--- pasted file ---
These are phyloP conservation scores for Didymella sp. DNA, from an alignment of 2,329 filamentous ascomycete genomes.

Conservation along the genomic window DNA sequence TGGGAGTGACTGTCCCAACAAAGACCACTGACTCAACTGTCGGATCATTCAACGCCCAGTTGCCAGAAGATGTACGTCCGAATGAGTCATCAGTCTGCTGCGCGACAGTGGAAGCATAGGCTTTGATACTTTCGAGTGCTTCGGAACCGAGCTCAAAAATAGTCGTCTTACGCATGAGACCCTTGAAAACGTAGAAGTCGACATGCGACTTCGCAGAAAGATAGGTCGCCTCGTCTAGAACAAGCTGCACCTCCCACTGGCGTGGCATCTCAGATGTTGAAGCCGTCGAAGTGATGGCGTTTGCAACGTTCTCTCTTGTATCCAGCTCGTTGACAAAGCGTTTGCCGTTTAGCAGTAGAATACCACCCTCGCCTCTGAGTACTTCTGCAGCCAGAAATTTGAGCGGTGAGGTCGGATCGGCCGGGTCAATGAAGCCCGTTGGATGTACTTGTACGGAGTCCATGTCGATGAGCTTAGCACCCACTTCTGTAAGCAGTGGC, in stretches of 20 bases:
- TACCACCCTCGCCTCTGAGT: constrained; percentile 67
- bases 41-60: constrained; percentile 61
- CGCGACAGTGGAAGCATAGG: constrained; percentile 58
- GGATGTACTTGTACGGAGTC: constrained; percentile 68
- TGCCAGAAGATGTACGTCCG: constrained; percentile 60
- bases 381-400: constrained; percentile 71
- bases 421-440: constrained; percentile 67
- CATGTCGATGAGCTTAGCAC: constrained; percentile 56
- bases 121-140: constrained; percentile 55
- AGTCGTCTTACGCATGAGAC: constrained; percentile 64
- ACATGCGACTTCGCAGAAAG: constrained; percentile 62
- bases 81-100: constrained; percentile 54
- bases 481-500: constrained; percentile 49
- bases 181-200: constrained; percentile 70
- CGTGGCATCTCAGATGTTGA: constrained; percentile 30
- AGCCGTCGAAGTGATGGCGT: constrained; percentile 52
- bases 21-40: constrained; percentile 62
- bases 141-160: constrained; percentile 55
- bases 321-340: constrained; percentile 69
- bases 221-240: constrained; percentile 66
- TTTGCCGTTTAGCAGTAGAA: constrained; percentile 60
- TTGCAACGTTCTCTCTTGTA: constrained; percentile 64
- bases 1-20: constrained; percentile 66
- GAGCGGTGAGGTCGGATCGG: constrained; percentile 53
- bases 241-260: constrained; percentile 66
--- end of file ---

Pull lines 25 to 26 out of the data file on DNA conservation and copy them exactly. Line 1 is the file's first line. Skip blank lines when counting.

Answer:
- bases 1-20: constrained; percentile 66
- GAGCGGTGAGGTCGGATCGG: constrained; percentile 53